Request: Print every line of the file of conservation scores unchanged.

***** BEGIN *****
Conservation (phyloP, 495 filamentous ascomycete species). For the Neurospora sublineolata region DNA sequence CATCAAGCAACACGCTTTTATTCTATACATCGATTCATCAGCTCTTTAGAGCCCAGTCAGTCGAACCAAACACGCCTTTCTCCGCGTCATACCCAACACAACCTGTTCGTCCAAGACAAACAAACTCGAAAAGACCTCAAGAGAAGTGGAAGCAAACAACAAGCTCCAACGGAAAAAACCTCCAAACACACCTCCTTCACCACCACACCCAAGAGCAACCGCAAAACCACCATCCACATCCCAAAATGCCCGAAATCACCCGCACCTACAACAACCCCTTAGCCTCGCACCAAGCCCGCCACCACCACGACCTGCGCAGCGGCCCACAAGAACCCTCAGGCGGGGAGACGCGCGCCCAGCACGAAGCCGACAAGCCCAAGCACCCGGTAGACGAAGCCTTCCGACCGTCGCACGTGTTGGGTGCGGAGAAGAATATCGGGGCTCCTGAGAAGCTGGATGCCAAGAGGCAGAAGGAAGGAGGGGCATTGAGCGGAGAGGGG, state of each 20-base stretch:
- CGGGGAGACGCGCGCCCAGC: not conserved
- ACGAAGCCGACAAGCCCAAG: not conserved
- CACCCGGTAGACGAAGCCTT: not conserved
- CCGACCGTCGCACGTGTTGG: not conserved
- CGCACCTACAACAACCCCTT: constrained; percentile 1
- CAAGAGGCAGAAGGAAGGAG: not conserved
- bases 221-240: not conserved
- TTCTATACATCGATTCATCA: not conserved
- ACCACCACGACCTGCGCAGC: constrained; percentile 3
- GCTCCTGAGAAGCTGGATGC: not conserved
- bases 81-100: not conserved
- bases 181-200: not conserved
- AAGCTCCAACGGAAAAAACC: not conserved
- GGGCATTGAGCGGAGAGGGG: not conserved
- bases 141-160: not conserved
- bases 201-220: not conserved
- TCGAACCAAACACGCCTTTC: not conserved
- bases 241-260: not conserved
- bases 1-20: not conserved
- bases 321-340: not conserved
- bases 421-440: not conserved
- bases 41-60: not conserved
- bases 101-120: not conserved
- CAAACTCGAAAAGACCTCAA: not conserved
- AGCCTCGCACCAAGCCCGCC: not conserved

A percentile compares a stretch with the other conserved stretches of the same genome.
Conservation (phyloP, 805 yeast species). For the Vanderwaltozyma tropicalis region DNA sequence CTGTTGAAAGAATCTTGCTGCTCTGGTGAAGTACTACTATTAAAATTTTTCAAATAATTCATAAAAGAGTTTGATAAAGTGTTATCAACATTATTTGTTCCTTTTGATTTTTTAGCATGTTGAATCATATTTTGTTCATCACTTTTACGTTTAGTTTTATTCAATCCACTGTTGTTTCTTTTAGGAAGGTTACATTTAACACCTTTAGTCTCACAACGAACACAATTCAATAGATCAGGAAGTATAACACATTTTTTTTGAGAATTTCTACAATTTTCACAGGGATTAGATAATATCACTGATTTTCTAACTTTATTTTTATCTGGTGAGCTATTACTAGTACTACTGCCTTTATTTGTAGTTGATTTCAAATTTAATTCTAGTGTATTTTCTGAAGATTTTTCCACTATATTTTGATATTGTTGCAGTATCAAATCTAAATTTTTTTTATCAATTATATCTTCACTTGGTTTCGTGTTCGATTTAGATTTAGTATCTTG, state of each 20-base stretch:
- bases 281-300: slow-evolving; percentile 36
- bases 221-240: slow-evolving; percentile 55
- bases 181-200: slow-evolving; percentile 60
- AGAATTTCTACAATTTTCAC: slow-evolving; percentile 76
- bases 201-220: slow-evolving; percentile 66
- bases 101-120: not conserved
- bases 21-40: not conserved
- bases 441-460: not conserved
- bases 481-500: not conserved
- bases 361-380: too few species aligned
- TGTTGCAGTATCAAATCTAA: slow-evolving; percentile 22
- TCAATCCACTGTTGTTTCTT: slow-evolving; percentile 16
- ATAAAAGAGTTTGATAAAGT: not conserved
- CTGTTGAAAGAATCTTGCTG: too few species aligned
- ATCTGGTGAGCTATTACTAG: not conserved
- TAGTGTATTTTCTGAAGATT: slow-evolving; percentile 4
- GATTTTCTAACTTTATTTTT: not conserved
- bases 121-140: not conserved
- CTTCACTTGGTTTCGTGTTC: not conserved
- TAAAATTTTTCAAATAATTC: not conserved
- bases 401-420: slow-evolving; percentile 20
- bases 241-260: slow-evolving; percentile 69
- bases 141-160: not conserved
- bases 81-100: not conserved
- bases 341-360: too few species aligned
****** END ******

Conservation (phyloP, 495 filamentous ascomycete species). For the Neurospora sublineolata region DNA sequence CATCAAGCAACACGCTTTTATTCTATACATCGATTCATCAGCTCTTTAGAGCCCAGTCAGTCGAACCAAACACGCCTTTCTCCGCGTCATACCCAACACAACCTGTTCGTCCAAGACAAACAAACTCGAAAAGACCTCAAGAGAAGTGGAAGCAAACAACAAGCTCCAACGGAAAAAACCTCCAAACACACCTCCTTCACCACCACACCCAAGAGCAACCGCAAAACCACCATCCACATCCCAAAATGCCCGAAATCACCCGCACCTACAACAACCCCTTAGCCTCGCACCAAGCCCGCCACCACCACGACCTGCGCAGCGGCCCACAAGAACCCTCAGGCGGGGAGACGCGCGCCCAGCACGAAGCCGACAAGCCCAAGCACCCGGTAGACGAAGCCTTCCGACCGTCGCACGTGTTGGGTGCGGAGAAGAATATCGGGGCTCCTGAGAAGCTGGATGCCAAGAGGCAGAAGGAAGGAGGGGCATTGAGCGGAGAGGGG, state of each 20-base stretch:
- CGGGGAGACGCGCGCCCAGC: not conserved
- ACGAAGCCGACAAGCCCAAG: not conserved
- CACCCGGTAGACGAAGCCTT: not conserved
- CCGACCGTCGCACGTGTTGG: not conserved
- CGCACCTACAACAACCCCTT: constrained; percentile 1
- CAAGAGGCAGAAGGAAGGAG: not conserved
- bases 221-240: not conserved
- TTCTATACATCGATTCATCA: not conserved
- ACCACCACGACCTGCGCAGC: constrained; percentile 3
- GCTCCTGAGAAGCTGGATGC: not conserved
- bases 81-100: not conserved
- bases 181-200: not conserved
- AAGCTCCAACGGAAAAAACC: not conserved
- GGGCATTGAGCGGAGAGGGG: not conserved
- bases 141-160: not conserved
- bases 201-220: not conserved
- TCGAACCAAACACGCCTTTC: not conserved
- bases 241-260: not conserved
- bases 1-20: not conserved
- bases 321-340: not conserved
- bases 421-440: not conserved
- bases 41-60: not conserved
- bases 101-120: not conserved
- CAAACTCGAAAAGACCTCAA: not conserved
- AGCCTCGCACCAAGCCCGCC: not conserved

A percentile compares a stretch with the other conserved stretches of the same genome.
Conservation (phyloP, 805 yeast species). For the Vanderwaltozyma tropicalis region DNA sequence CTGTTGAAAGAATCTTGCTGCTCTGGTGAAGTACTACTATTAAAATTTTTCAAATAATTCATAAAAGAGTTTGATAAAGTGTTATCAACATTATTTGTTCCTTTTGATTTTTTAGCATGTTGAATCATATTTTGTTCATCACTTTTACGTTTAGTTTTATTCAATCCACTGTTGTTTCTTTTAGGAAGGTTACATTTAACACCTTTAGTCTCACAACGAACACAATTCAATAGATCAGGAAGTATAACACATTTTTTTTGAGAATTTCTACAATTTTCACAGGGATTAGATAATATCACTGATTTTCTAACTTTATTTTTATCTGGTGAGCTATTACTAGTACTACTGCCTTTATTTGTAGTTGATTTCAAATTTAATTCTAGTGTATTTTCTGAAGATTTTTCCACTATATTTTGATATTGTTGCAGTATCAAATCTAAATTTTTTTTATCAATTATATCTTCACTTGGTTTCGTGTTCGATTTAGATTTAGTATCTTG, state of each 20-base stretch:
- bases 281-300: slow-evolving; percentile 36
- bases 221-240: slow-evolving; percentile 55
- bases 181-200: slow-evolving; percentile 60
- AGAATTTCTACAATTTTCAC: slow-evolving; percentile 76
- bases 201-220: slow-evolving; percentile 66
- bases 101-120: not conserved
- bases 21-40: not conserved
- bases 441-460: not conserved
- bases 481-500: not conserved
- bases 361-380: too few species aligned
- TGTTGCAGTATCAAATCTAA: slow-evolving; percentile 22
- TCAATCCACTGTTGTTTCTT: slow-evolving; percentile 16
- ATAAAAGAGTTTGATAAAGT: not conserved
- CTGTTGAAAGAATCTTGCTG: too few species aligned
- ATCTGGTGAGCTATTACTAG: not conserved
- TAGTGTATTTTCTGAAGATT: slow-evolving; percentile 4
- GATTTTCTAACTTTATTTTT: not conserved
- bases 121-140: not conserved
- CTTCACTTGGTTTCGTGTTC: not conserved
- TAAAATTTTTCAAATAATTC: not conserved
- bases 401-420: slow-evolving; percentile 20
- bases 241-260: slow-evolving; percentile 69
- bases 141-160: not conserved
- bases 81-100: not conserved
- bases 341-360: too few species aligned